Mehmed Bey Mosque

Located on Agias Sofias Avenue. The mausoleum of İsmail Bey, the landed proprietor of Serres, is located in the gardens and there is a fountain by Yusuf Muhlis Pasha, his son. The mosque is first mentioned in a royal edict on November 3, 1936 and in the Official Gazette, on November 7, 1936, Number: 492/A. It is registered under the bylaw of the Ministry of the Environment on February 10, 1984, Number ARH/B1/F37/57030/1272; and again registered under the bylaw of Official Gazette on March 2, 1984, number 112/B. It can be understood from the transcription of its Ottoman Turkish inscription that is found on the door that it was built by Mehmed Bey, son of the grand vizier Gedik Ahmed Pasha in 898 (1492-1493).

Mehmed Bey is the husband of the 2nd Sultan Bayezıd’s daughter Sultana Selçuk. Serres inhabitants call it the Aya Sofya Mosque. However, no churches are known to have been turned in to a mosque in Serres (Pennas, 1966, p.509). The mosque was made of carefully hewn stone in a reverse T plan (with soup kitchen). Its mihrab is built outward and is five sided. The external portico, divided into five areas was covered with a cross vault. The structure, its dome and both areas near it were covered with a cross vault. Its prayer hall had three levels of windows. The minaret is no longer standing.

Evliya Çelebi described the mall near the mosque as follows: “All of the structures, the domes, the madrasah, the school and the soup kitchen are all covered in lead. It is almost impossible to describe how light and spiritually refreshing this mosque is. It would take many many words to truthfully describe the beauty of the handwork in the many areas of the mosque. The only other mosque that could compare to this one is the Yahya Pasha Mosque in Üsküp (Skopje). But the gardens surrounding this mosque have no rival; they are as if covered in green velvet, with majestic tress and every possible type of bird flies around in this greenery. Thousands of the faithful can sit in the shade of the many trees and discuss things. The smell of the gardesn many Cypresses are intoxicating, and the mosque has become famous from Greece to Persia. Hile the yard of the Mehmed Pasha Mosque is full of green trees and birds it is also a place of religious and moral people. It is a mosque yard” (VII, 1966, p. 622).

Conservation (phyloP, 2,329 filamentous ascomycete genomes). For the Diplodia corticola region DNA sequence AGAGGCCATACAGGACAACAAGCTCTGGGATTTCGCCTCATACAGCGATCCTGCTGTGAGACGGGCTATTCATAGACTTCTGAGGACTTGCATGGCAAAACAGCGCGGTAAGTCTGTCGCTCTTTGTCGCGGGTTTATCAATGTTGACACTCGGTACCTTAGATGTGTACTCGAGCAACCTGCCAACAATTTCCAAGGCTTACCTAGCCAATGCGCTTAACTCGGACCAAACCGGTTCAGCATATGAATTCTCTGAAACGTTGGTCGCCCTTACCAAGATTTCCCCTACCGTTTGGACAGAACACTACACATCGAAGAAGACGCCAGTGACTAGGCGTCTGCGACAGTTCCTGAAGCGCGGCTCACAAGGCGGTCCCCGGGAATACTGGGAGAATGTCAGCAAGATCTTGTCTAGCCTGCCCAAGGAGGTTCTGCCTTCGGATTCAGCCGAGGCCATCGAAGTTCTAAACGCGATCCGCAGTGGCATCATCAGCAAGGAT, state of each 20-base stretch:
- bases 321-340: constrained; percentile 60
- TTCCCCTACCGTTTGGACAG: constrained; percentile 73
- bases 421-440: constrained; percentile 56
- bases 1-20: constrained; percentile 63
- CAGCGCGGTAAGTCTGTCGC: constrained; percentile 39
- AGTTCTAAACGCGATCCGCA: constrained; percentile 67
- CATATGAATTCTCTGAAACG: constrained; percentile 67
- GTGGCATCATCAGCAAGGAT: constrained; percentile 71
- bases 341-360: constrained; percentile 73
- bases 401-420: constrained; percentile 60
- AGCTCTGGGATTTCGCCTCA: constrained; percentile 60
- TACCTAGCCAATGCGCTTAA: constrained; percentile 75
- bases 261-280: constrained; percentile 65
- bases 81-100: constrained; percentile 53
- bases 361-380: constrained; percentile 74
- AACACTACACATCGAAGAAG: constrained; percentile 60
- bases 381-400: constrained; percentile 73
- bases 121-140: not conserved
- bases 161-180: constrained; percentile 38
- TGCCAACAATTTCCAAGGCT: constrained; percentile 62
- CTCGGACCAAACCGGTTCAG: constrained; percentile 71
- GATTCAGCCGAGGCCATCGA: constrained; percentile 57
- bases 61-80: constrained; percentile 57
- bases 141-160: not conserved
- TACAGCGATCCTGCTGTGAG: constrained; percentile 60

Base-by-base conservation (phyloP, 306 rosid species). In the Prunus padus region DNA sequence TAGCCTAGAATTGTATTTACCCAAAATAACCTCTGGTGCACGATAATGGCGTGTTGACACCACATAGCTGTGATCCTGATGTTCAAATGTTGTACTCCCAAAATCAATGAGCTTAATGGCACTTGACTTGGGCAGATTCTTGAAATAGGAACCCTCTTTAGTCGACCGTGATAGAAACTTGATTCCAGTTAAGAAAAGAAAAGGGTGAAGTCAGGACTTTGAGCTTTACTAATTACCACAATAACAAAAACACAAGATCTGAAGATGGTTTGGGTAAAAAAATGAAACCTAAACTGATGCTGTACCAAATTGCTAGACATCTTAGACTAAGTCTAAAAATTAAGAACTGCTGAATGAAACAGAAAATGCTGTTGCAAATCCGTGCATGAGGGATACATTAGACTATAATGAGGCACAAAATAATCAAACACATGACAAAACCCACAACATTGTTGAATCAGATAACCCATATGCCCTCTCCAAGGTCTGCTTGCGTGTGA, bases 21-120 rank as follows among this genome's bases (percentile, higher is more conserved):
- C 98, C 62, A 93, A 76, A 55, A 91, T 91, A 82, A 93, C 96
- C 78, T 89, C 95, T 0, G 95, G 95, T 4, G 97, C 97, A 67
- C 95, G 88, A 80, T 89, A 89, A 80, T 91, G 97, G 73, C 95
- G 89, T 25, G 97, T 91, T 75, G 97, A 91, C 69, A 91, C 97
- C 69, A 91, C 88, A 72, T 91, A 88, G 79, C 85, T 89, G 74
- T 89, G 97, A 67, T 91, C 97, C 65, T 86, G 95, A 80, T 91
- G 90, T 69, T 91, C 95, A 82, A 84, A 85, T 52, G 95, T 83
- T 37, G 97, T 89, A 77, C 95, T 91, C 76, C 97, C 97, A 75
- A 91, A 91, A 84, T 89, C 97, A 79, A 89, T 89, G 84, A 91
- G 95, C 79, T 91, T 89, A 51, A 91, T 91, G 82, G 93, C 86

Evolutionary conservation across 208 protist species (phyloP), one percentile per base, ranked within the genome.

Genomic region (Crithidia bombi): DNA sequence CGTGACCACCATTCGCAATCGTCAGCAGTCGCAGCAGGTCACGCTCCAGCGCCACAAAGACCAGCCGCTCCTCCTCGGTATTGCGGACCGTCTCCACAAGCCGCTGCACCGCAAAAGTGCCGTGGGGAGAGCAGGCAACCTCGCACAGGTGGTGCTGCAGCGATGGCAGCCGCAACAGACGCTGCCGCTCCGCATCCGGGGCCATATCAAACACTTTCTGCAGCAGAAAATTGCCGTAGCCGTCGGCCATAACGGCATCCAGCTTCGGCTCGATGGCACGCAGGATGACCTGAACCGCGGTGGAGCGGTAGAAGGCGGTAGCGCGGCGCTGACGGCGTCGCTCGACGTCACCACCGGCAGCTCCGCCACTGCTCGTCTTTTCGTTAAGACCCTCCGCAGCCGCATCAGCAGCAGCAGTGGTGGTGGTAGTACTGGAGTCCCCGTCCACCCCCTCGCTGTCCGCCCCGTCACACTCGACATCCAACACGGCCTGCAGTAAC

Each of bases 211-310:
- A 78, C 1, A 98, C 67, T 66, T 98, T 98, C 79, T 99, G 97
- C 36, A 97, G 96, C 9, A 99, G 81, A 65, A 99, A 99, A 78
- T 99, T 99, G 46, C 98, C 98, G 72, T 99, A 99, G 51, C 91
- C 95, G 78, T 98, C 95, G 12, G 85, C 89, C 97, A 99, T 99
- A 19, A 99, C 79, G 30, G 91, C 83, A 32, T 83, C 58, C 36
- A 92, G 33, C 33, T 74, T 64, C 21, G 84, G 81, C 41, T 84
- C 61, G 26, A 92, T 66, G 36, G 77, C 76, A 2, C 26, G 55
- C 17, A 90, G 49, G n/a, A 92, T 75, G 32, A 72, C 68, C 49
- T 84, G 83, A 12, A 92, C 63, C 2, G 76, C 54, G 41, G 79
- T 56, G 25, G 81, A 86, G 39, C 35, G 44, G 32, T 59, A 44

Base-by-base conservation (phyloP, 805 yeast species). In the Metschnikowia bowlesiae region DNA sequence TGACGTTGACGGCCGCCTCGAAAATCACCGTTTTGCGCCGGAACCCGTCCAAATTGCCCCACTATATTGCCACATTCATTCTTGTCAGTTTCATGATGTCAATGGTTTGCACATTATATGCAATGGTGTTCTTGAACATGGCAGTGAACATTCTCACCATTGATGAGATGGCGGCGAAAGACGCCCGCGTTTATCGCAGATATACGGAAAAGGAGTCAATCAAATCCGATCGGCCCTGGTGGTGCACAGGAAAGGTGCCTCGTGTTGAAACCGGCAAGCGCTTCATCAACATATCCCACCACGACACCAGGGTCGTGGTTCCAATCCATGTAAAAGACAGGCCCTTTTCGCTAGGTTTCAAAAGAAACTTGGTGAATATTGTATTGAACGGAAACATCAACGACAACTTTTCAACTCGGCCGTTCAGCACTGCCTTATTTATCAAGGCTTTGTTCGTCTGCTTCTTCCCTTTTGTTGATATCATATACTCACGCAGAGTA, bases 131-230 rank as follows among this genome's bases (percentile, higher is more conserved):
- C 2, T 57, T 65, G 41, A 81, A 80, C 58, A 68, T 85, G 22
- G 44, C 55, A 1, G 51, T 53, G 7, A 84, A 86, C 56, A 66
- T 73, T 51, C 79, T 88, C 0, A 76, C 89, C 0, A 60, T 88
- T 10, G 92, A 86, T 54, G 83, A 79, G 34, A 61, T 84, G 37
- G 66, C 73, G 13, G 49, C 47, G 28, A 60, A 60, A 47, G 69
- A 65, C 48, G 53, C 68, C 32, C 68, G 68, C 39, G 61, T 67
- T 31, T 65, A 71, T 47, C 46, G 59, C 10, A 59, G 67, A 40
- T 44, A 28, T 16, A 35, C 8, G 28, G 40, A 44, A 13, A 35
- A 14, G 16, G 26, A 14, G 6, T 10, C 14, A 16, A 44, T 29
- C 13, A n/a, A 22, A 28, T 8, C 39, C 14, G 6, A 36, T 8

The expenses of the Mehmed Pasha Mosque had been met by the incomes received from the properties of Ahmed Pasha that were located in Kırım for 291 years. However, these lands were no longer Ottoman properties as Kırım had been occupied by the Russian General Potemkin in 1783. After that time the mosque was neglected. The mosque located was very close to the river and was often exposed to the overflowing waters. It was repaired by Yusuf Bey on 29 B, 1230 (July 7, 1815). The lead required for such repairs was brought from İstanbul and this was requestedto be given uninterrupted passage. The river’s flow was redirected in 1892 and the mosque was saved from the sand and gravel of the river as a result of the efforts made by İbrahim Fevri, who was the Clerk of the District Council. After the Balkan Wars and the population exchange the mosque was abandoned to its fate (Pennas, 1966, pp. 511-512). The charitable foundation of the mosque, VGMA, is registered in the Atik Defter Nr: 725, p. 119, on 5 M, 1108 (August 4, 1696). The ruined mosque which is closed needs immediate restoration.

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